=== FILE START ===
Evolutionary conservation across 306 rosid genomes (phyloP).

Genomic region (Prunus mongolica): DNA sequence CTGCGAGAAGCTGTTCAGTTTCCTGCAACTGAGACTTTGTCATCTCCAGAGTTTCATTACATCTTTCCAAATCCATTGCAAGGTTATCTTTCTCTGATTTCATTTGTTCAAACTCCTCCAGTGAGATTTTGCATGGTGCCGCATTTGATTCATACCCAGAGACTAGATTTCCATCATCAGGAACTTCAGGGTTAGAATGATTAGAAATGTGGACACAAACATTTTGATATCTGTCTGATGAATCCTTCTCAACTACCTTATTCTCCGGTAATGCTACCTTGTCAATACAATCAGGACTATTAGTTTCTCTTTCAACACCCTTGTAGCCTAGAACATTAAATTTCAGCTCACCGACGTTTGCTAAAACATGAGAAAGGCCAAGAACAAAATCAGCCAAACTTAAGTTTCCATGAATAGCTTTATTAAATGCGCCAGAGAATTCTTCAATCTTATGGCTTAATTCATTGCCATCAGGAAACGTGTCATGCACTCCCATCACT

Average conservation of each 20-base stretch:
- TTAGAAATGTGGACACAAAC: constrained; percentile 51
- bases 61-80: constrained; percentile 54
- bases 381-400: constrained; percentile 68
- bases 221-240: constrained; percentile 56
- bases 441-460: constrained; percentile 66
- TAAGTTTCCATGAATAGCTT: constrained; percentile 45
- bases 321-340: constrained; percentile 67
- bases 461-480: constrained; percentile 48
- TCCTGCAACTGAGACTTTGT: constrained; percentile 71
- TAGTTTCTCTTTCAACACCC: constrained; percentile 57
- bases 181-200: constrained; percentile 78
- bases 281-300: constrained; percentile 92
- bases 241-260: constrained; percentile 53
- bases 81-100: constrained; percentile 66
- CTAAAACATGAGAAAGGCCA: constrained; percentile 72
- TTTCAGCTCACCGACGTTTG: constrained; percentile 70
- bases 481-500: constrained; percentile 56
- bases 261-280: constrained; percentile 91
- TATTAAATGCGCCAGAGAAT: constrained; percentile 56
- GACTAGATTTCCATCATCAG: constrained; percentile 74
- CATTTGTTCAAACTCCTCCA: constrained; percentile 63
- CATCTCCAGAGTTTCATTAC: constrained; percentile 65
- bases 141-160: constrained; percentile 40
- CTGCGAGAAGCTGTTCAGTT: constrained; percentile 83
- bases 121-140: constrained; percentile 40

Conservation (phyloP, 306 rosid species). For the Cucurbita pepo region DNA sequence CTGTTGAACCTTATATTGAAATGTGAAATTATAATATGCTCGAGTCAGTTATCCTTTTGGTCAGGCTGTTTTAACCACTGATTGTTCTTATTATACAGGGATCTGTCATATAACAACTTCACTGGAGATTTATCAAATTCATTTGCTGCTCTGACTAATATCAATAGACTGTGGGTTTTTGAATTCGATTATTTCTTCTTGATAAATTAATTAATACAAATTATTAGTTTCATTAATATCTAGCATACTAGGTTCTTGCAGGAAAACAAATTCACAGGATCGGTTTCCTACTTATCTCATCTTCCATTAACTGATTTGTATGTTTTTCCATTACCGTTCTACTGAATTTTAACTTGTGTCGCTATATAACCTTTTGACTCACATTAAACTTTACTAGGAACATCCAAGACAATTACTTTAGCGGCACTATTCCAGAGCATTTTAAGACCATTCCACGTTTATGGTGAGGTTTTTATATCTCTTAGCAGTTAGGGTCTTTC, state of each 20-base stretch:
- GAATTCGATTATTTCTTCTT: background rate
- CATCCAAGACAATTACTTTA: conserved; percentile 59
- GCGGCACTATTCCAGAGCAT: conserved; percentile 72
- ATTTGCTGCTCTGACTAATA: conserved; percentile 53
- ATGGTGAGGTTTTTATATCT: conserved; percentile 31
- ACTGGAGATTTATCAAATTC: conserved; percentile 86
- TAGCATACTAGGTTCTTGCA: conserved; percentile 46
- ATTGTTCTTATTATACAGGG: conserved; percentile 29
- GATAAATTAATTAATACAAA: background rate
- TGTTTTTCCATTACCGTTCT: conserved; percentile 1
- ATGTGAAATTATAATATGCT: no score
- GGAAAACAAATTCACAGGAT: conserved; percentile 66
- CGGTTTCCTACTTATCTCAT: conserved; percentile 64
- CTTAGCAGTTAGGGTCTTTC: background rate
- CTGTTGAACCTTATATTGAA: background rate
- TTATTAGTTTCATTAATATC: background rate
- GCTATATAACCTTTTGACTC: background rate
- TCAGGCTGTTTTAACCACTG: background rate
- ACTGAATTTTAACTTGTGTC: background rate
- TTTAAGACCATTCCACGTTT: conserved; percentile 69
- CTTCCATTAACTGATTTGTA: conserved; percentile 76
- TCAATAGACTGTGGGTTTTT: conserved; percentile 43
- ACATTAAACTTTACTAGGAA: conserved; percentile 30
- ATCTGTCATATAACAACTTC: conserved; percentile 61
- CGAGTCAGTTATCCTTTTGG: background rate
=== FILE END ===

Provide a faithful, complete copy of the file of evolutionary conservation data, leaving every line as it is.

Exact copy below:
Evolutionary conservation across 306 rosid genomes (phyloP).

Genomic region (Prunus mongolica): DNA sequence CTGCGAGAAGCTGTTCAGTTTCCTGCAACTGAGACTTTGTCATCTCCAGAGTTTCATTACATCTTTCCAAATCCATTGCAAGGTTATCTTTCTCTGATTTCATTTGTTCAAACTCCTCCAGTGAGATTTTGCATGGTGCCGCATTTGATTCATACCCAGAGACTAGATTTCCATCATCAGGAACTTCAGGGTTAGAATGATTAGAAATGTGGACACAAACATTTTGATATCTGTCTGATGAATCCTTCTCAACTACCTTATTCTCCGGTAATGCTACCTTGTCAATACAATCAGGACTATTAGTTTCTCTTTCAACACCCTTGTAGCCTAGAACATTAAATTTCAGCTCACCGACGTTTGCTAAAACATGAGAAAGGCCAAGAACAAAATCAGCCAAACTTAAGTTTCCATGAATAGCTTTATTAAATGCGCCAGAGAATTCTTCAATCTTATGGCTTAATTCATTGCCATCAGGAAACGTGTCATGCACTCCCATCACT

Average conservation of each 20-base stretch:
- TTAGAAATGTGGACACAAAC: constrained; percentile 51
- bases 61-80: constrained; percentile 54
- bases 381-400: constrained; percentile 68
- bases 221-240: constrained; percentile 56
- bases 441-460: constrained; percentile 66
- TAAGTTTCCATGAATAGCTT: constrained; percentile 45
- bases 321-340: constrained; percentile 67
- bases 461-480: constrained; percentile 48
- TCCTGCAACTGAGACTTTGT: constrained; percentile 71
- TAGTTTCTCTTTCAACACCC: constrained; percentile 57
- bases 181-200: constrained; percentile 78
- bases 281-300: constrained; percentile 92
- bases 241-260: constrained; percentile 53
- bases 81-100: constrained; percentile 66
- CTAAAACATGAGAAAGGCCA: constrained; percentile 72
- TTTCAGCTCACCGACGTTTG: constrained; percentile 70
- bases 481-500: constrained; percentile 56
- bases 261-280: constrained; percentile 91
- TATTAAATGCGCCAGAGAAT: constrained; percentile 56
- GACTAGATTTCCATCATCAG: constrained; percentile 74
- CATTTGTTCAAACTCCTCCA: constrained; percentile 63
- CATCTCCAGAGTTTCATTAC: constrained; percentile 65
- bases 141-160: constrained; percentile 40
- CTGCGAGAAGCTGTTCAGTT: constrained; percentile 83
- bases 121-140: constrained; percentile 40

Conservation (phyloP, 306 rosid species). For the Cucurbita pepo region DNA sequence CTGTTGAACCTTATATTGAAATGTGAAATTATAATATGCTCGAGTCAGTTATCCTTTTGGTCAGGCTGTTTTAACCACTGATTGTTCTTATTATACAGGGATCTGTCATATAACAACTTCACTGGAGATTTATCAAATTCATTTGCTGCTCTGACTAATATCAATAGACTGTGGGTTTTTGAATTCGATTATTTCTTCTTGATAAATTAATTAATACAAATTATTAGTTTCATTAATATCTAGCATACTAGGTTCTTGCAGGAAAACAAATTCACAGGATCGGTTTCCTACTTATCTCATCTTCCATTAACTGATTTGTATGTTTTTCCATTACCGTTCTACTGAATTTTAACTTGTGTCGCTATATAACCTTTTGACTCACATTAAACTTTACTAGGAACATCCAAGACAATTACTTTAGCGGCACTATTCCAGAGCATTTTAAGACCATTCCACGTTTATGGTGAGGTTTTTATATCTCTTAGCAGTTAGGGTCTTTC, state of each 20-base stretch:
- GAATTCGATTATTTCTTCTT: background rate
- CATCCAAGACAATTACTTTA: conserved; percentile 59
- GCGGCACTATTCCAGAGCAT: conserved; percentile 72
- ATTTGCTGCTCTGACTAATA: conserved; percentile 53
- ATGGTGAGGTTTTTATATCT: conserved; percentile 31
- ACTGGAGATTTATCAAATTC: conserved; percentile 86
- TAGCATACTAGGTTCTTGCA: conserved; percentile 46
- ATTGTTCTTATTATACAGGG: conserved; percentile 29
- GATAAATTAATTAATACAAA: background rate
- TGTTTTTCCATTACCGTTCT: conserved; percentile 1
- ATGTGAAATTATAATATGCT: no score
- GGAAAACAAATTCACAGGAT: conserved; percentile 66
- CGGTTTCCTACTTATCTCAT: conserved; percentile 64
- CTTAGCAGTTAGGGTCTTTC: background rate
- CTGTTGAACCTTATATTGAA: background rate
- TTATTAGTTTCATTAATATC: background rate
- GCTATATAACCTTTTGACTC: background rate
- TCAGGCTGTTTTAACCACTG: background rate
- ACTGAATTTTAACTTGTGTC: background rate
- TTTAAGACCATTCCACGTTT: conserved; percentile 69
- CTTCCATTAACTGATTTGTA: conserved; percentile 76
- TCAATAGACTGTGGGTTTTT: conserved; percentile 43
- ACATTAAACTTTACTAGGAA: conserved; percentile 30
- ATCTGTCATATAACAACTTC: conserved; percentile 61
- CGAGTCAGTTATCCTTTTGG: background rate